You're referring to those relatively new logosheets that MLB Pressbox has been providing, aren't you?

I haven't had a chance to go through these new RGB designations yet, but from my experience, too many designers who try to designate these kinds of things use RGB values from outdated sources - e.g., old Pantone swatch libraries.

Branding should include color consistency - if a team were to designate PANTONE 200 C for their Red, IMO they should use the current specs for reproducing that color. Currently, 200 C is defined in RGB (using the sRGB color space) as R:186 G:12 B:47. The CMYK version (technically, you would use PANTONE 200 CP) is C:03 M:100 Y:70 K:12. Why specify different RGB values for the same Pantone color? Why not just use a different Pantone color? If you utilize standards, you should ensure that they remain consistent in all mediums - print, video, fabrics, threads, etc.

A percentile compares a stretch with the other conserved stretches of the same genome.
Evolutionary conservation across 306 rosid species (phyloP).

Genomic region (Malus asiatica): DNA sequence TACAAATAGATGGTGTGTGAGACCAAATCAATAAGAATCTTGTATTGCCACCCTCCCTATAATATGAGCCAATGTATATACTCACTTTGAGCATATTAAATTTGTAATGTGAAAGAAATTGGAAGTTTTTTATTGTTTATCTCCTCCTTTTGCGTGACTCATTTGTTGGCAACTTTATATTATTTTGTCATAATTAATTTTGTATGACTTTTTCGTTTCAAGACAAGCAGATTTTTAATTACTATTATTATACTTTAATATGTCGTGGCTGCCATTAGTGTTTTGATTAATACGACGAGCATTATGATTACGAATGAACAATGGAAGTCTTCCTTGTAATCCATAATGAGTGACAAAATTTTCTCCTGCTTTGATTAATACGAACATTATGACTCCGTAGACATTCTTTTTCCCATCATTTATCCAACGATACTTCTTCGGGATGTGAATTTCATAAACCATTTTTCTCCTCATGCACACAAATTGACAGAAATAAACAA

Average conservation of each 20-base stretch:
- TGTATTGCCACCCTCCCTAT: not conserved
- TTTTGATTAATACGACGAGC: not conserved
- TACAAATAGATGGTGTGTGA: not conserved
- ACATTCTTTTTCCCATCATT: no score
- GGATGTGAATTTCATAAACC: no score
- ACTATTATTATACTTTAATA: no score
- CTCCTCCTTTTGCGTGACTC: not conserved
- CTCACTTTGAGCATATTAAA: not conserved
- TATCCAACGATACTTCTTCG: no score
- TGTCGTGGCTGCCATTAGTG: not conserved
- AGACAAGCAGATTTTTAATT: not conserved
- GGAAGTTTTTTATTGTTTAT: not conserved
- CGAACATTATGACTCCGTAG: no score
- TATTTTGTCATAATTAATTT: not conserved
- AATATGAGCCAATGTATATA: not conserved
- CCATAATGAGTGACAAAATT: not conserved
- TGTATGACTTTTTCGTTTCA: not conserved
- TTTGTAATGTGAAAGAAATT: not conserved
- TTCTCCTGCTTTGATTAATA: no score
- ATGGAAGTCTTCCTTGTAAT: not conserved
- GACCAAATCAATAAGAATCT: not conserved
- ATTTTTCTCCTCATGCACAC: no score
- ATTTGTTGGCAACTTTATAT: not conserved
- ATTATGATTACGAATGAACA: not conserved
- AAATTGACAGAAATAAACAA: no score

These inconsistencies are a pet peeve of mine.

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Speaking of inconsistencies - why does my PANTONE 200 come to RGB 183, 18, 52 (CMYK 0, 90, 72, 28)? This color stuff frustrates the heck out of me.

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Speaking of inconsistencies - why does my PANTONE 200 come to RGB 183, 18, 52 (CMYK 0, 90, 72, 28)? This color stuff frustrates the heck out of me.

You may be using an outdated Pantone color library. Especially if you are using Illustrator. Even CS5 isn't up to date, normally. That's the reason ColorWerx posts "RGB Color Corrected" graphics all the time.

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Speaking of inconsistencies - why does my PANTONE 200 come to RGB 183, 18, 52 (CMYK 0, 90, 72, 28)? This color stuff frustrates the heck out of me.

You may be using an outdated Pantone color library. Especially if you are using Illustrator. Even CS5 isn't up to date, normally. That's the reason ColorWerx posts "RGB Color Corrected" graphics all the time.

I've been scrounging for the correct numbers for some time now - using the DigitalColor Meter on my MacBook isn't doing much justice, and neither is the internet. While the color-corrected graphics help in some ways, I'm still stuck when creating the uniform graphics for the main site here. All I want is an easy solution.